Nobody in their right mind will break into a building and then try to hunt/destroy the cameras. Mostly because they'll almost always be synced to off-site storage, cameras often comes with SD cards inside to double-record all footage nowadays, and the actual reliance on "roll the camera back" is fading fast in favour of "the camera just texts me when it detects movement on an internal camera, with a copy of the last 30 seconds of the footage" (note: all perfectly viable without third-party cloud servers).

          Honestly, if it's an average private home, the police don't even have the time to obtain footage and unless they pull up with their car number plate facing the camera, or look up into the camera, you stand precisely 0% chance of identifying them. (Source: Three police incidents of burgled neighbours with captured footage of vehicles and burglars).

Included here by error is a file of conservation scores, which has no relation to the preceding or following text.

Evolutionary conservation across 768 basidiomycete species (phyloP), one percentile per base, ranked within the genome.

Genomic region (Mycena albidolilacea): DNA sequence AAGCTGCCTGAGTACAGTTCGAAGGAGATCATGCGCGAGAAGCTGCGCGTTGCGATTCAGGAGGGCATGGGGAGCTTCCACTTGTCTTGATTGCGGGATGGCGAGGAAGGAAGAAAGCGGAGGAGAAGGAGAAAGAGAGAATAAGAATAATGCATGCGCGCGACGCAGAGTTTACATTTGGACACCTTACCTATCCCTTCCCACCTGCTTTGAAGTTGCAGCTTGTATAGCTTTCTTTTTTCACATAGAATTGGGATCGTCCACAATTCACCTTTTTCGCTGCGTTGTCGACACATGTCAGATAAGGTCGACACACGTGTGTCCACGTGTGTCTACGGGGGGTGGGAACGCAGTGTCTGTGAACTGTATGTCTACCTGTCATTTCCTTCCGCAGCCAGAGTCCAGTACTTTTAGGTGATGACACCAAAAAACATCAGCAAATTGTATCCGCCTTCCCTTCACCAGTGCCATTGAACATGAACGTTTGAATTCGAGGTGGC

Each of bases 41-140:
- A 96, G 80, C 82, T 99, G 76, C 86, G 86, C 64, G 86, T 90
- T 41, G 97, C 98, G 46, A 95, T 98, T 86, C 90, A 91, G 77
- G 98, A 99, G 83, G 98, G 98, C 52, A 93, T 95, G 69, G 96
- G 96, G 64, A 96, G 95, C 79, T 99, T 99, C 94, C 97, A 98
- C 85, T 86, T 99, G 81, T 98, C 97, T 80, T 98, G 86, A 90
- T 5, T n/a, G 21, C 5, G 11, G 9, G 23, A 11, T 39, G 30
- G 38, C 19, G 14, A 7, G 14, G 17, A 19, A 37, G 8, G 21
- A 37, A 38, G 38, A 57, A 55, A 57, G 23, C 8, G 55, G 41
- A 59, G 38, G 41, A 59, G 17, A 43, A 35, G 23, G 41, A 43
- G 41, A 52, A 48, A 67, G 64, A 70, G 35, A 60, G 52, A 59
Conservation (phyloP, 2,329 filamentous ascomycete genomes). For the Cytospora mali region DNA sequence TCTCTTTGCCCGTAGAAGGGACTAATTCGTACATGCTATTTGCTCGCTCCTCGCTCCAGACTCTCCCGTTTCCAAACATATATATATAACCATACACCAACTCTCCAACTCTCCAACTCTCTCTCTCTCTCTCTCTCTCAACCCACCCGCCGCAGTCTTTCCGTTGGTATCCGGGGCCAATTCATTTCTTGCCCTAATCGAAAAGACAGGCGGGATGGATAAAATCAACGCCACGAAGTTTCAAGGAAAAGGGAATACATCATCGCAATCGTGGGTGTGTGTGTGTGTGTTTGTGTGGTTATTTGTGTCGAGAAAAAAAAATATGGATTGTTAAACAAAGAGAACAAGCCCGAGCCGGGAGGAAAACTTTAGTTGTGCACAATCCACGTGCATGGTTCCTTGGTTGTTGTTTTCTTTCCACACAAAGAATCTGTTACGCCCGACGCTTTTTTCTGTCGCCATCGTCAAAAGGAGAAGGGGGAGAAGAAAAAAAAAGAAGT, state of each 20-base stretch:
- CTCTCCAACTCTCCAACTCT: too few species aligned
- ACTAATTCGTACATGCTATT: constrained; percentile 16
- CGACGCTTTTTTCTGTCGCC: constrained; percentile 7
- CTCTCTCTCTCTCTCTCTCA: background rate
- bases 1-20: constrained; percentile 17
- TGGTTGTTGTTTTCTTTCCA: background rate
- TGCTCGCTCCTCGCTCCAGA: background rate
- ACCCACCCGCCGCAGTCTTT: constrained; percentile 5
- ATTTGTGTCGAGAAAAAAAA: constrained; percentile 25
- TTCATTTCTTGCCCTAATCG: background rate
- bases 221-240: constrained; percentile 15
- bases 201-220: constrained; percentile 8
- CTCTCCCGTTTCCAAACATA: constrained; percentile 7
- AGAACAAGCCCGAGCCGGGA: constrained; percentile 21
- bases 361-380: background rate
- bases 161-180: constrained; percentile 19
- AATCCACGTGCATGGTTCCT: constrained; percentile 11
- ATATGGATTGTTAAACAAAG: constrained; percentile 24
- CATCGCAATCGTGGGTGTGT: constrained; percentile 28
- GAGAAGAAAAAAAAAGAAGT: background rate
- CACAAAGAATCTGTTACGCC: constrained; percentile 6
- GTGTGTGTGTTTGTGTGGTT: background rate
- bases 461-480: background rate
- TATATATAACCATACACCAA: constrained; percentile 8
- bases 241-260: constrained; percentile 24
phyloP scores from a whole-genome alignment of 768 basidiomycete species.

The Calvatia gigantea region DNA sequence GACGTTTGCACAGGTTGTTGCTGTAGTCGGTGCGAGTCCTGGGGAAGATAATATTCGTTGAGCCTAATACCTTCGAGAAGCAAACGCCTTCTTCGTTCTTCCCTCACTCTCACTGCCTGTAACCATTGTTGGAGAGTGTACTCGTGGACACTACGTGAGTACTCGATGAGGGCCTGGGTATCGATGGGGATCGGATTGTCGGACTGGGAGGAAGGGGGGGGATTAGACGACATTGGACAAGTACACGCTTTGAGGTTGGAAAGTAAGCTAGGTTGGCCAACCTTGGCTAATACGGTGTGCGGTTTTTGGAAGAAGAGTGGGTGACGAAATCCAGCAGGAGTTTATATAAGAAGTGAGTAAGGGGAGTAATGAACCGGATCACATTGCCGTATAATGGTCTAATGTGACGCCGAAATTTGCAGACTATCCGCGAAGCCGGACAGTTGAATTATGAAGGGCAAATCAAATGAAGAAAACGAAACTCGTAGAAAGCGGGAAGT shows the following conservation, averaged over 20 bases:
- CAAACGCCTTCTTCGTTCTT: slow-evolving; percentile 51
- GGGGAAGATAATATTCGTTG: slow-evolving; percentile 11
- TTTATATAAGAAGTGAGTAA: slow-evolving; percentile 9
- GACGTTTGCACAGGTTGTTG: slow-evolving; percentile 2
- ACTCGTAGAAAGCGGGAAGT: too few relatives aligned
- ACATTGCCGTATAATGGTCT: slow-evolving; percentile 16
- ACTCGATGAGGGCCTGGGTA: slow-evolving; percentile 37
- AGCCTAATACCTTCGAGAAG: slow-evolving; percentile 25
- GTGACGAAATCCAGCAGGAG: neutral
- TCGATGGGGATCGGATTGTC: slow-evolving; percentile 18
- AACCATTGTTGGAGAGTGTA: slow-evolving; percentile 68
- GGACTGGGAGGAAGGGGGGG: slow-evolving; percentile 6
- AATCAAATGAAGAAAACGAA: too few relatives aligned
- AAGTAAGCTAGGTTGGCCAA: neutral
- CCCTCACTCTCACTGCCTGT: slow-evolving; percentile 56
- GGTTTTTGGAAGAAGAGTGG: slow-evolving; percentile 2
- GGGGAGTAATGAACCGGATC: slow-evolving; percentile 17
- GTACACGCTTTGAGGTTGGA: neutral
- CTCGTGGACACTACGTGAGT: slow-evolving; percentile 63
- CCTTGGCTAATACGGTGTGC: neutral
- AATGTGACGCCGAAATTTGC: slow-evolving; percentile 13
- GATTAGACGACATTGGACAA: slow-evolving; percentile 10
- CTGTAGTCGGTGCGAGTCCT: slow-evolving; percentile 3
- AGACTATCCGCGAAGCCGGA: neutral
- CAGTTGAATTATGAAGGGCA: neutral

If it's any property that you need to keep more secure, that footage is stored in a secure location and mirrored (you tell me where that network cable I plugged into the camera is actually recording TO... could be anywhere in the world, synced to an off-site backup, sitting in a cabinet anywhere on site, accessed live over a VPN, etc. etc. etc.). You'd have to smash all the cameras you passed (which is why they are vandal resistant), pull them off the wall, destroy the cards inside them, find the NVR (or NVRs!) on-site, destroy them too, and hope that in all that time it never got to send out a single message, alert, alarm signal, footage or backup off site.

          P.S. any modern NVR has "camera blackout" alerts that can detect obscured / disconnected cameras and alert you in a number of ways. You have from the time you smash the first camera, until the time the security company van arrives to destroy all traces of the CCTV system.